My dear brothers and sisters in the Lord,
Since the Fourth Century, the Church has celebrated the Feast of the Chair of St. Peter. This celebration gives the Church an opportunity from this most ancient time to recognize the place of the papacy in our Catholic faith.
The Chair, or Cathedra, of St. Peter signifies the teaching authority which Peter and his successors exercises over the life of the Church. The New Testament gives us much to meditate on when we recognize Peter, the Rock, upon whom Christ built His Church because of Peter’s confession of faith when he said, “You are the Christ, the Son of the living God and the jaws of death, meaning the attacks of the evil one, will not prevail against the Church.”
This reminds us that Peter, in the Petrine Office, is essential to our understanding of the Church. It is truly unfortunate that in divided Christianity today we cannot come to a better agreement about the Petrine Office in the Church in the latitude the various rites have for their internal organization. It is Peter who confirms us in faith and strengthens us. And it is by Christ’s demand that he takes upon himself this mission.
Our present Holy Father, Pope Francis, successor of Peter, now guides the Church in preserving intact the faith and morals handed down by the teaching of the Magisterium of the Church over these past centuries. The Council of Trent confirmed that the Roman Pontiff could not lead the Church into error in matters of faith and morals, which describes the doctrine of infallibility which unfortunately has been misunderstood over time.
Pope Francis is different from his predecessors in many ways. His pastoral style and training as a religious Jesuit make his approach to teaching and preaching different from those who preceded him. The so-called “Francis effect” is something that we are learning about the Church today. His unique style has brought some closer to understanding the faith and yet others seem more perplexed.
In his post-synodal Apostolic Exhortation, “Amoris Laetitia” (On Love in the Family), which I summarized over several weeks in this column, Pope Francis perhaps gives cause for some as it is misunderstood. What are its intentions about? Key in this document is its discussion about a divorced and remarried Catholic who wishes to participate in the life of the Church. Pope Francis builds upon the teachings of his predecessors, recognizing the dissolubility of marriage. He also recognizes the human characteristics which cannot easily be judged. The use of the “Internal Forum” solution for divorced and remarried Catholics, means that it cannot be proven in the external forum in the Tribunal process that a marriage never existed so that the couple, one or the other or both, can be readmitted to the sacraments, in a way that does not cause scandal in the community of the Church.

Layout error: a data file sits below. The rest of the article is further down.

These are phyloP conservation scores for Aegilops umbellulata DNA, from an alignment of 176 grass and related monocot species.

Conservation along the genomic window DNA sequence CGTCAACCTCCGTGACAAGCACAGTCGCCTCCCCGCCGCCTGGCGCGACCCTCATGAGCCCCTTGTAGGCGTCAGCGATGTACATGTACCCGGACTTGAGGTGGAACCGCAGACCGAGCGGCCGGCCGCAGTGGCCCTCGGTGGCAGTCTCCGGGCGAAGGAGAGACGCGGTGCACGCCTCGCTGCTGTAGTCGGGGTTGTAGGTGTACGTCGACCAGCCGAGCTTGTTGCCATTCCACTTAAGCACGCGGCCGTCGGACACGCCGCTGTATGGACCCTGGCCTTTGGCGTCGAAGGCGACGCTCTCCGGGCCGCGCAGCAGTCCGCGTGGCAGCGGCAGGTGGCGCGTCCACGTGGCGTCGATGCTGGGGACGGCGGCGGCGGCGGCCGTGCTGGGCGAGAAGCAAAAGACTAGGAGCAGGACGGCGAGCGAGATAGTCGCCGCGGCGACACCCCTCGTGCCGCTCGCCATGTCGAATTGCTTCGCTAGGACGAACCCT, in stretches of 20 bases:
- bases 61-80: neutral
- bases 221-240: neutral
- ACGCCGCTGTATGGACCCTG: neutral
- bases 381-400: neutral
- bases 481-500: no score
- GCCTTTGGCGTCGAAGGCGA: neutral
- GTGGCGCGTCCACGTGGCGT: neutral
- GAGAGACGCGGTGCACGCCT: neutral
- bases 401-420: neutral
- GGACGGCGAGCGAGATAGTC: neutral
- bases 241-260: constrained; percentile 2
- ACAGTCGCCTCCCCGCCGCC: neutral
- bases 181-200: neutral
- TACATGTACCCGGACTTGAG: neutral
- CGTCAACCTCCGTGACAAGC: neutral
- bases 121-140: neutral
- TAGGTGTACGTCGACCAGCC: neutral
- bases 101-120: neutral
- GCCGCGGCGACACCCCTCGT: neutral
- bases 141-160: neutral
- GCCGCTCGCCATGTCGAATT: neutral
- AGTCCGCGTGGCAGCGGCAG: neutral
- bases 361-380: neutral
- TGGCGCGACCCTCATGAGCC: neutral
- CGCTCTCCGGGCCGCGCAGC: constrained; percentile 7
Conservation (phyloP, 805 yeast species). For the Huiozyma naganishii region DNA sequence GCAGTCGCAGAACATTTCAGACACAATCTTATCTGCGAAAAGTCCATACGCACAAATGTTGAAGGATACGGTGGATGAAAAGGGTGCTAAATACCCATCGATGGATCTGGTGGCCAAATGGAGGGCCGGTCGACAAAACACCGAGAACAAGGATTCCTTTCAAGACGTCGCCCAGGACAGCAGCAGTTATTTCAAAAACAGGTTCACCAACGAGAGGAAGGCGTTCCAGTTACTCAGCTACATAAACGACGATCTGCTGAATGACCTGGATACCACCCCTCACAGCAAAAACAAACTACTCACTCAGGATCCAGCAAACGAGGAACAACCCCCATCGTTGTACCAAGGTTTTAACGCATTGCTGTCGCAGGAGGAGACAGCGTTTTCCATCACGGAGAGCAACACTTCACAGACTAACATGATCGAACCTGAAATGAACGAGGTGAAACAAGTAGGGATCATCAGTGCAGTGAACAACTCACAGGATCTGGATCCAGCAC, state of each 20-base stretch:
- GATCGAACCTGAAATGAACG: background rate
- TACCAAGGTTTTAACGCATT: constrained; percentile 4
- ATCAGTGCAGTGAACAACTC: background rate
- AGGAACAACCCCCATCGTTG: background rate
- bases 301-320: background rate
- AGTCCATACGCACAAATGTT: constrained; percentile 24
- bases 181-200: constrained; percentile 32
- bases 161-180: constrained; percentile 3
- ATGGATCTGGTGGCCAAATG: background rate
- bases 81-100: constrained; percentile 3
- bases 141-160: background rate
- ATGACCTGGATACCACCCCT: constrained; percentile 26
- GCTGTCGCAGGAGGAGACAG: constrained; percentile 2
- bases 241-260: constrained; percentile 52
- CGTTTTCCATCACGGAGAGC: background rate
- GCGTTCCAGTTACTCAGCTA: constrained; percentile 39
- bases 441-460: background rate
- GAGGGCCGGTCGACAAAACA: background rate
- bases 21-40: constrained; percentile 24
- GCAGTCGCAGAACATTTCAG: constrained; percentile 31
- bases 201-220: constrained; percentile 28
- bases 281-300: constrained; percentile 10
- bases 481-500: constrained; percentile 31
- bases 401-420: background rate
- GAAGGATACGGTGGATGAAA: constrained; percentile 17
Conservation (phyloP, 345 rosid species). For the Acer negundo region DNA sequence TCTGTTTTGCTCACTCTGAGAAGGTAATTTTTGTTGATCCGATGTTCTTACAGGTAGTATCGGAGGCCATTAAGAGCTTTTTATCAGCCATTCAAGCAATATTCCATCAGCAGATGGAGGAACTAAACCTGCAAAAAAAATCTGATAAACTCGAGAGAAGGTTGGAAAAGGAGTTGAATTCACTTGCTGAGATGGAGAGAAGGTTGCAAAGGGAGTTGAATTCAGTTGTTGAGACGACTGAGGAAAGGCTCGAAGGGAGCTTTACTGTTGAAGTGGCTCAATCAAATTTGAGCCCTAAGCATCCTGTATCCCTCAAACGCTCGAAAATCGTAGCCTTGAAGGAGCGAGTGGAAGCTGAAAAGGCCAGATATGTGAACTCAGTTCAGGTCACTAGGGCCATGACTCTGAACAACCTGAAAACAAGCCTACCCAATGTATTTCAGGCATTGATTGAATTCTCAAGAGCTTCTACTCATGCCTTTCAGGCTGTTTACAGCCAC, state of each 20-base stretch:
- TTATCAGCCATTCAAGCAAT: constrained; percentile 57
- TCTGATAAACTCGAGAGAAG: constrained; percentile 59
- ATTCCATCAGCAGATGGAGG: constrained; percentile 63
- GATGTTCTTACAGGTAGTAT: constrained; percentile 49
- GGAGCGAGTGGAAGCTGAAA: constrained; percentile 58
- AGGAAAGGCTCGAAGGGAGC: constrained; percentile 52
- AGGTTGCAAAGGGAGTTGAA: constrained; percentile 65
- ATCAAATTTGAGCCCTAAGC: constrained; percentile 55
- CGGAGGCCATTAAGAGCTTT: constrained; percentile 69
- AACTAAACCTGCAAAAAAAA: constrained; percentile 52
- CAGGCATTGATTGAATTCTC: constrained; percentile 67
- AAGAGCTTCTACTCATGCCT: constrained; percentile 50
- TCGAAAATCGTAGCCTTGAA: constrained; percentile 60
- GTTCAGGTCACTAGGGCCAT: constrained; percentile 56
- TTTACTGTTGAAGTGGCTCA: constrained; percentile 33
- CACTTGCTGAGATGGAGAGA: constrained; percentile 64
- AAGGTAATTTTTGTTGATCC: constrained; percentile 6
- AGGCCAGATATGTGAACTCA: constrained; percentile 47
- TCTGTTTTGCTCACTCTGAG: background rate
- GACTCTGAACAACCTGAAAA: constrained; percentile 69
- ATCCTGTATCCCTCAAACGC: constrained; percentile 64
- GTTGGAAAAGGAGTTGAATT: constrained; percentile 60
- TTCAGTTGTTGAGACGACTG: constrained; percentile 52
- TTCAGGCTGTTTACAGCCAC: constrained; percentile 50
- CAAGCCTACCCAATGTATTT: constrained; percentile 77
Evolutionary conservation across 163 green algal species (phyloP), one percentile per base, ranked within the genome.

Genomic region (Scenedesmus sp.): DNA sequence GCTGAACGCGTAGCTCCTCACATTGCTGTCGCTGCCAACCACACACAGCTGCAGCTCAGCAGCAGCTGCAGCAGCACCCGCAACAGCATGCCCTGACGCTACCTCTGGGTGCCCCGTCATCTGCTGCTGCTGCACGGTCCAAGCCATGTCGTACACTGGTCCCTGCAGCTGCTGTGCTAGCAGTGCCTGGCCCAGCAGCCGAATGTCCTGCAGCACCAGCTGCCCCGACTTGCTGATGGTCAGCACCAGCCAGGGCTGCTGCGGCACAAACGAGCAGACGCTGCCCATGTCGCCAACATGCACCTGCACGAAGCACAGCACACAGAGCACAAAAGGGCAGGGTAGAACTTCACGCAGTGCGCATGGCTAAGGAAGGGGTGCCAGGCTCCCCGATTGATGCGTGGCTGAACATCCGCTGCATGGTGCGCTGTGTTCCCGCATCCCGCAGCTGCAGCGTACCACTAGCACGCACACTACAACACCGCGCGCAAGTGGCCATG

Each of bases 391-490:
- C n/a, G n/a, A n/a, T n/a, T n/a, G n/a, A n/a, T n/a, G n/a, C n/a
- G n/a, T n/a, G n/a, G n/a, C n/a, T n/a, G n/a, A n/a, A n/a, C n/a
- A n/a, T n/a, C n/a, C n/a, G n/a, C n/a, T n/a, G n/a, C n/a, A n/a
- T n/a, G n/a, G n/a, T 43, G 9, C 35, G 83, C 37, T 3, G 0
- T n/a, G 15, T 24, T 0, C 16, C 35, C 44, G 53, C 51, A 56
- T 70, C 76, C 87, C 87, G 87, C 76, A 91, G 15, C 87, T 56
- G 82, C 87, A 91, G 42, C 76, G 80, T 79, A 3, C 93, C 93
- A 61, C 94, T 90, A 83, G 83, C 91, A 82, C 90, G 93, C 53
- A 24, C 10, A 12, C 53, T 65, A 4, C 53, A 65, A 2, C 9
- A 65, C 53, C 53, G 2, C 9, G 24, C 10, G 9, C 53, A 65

Recently, Cardinal Francesco Coccopalmerio, president of the Pontifical Council for Legislative Texts, published a book entitled “The Eighth Chapter of the Post-Synodal Apostolic Exhortation Amoris Laetitia.” The short book outlines the canonical and moral procedures necessary in order to effectuate the internal solution. I am anxiously waiting to read this book and have asked our own Msgr. Cuong Pham who works at this dicastery in Rome to send me a copy of the book.
Some time ago, I listened to the press conference Cardinal Coccopalmerio gave about the book and clearly he recommends that it be read by priests who may be more experienced in moral and canonical issues. This may assist those who have not been able to prove definitely the invalidity of their marriage in the external forum process. I believe that this may be what we do in the diocese.
As I previously announced, there will be a seminar for all priests, and a special unit attached to the Diocesan Tribunal to assist those who may be eligible for an internal forum solution. This might be the best way of teaching what and how we can help the divorced and remarried. In his Apostolic Exhortation, Pope Francis says so succinctly that no one can be condemned forever.
The Petrine Office is clearly a gift to the Church because it guides the Church always with the minds of Christ for the good of souls. Each Pontiff in his pontificate puts out into the deep waters, which many times are murky and volatile. Pope Francis has begun his Pontificate and is trying to bring the Church closer to many people. We join the prayer on this Feast of the Chair of Peter that Pope Francis may be given the wisdom and grace necessary to accomplish this task.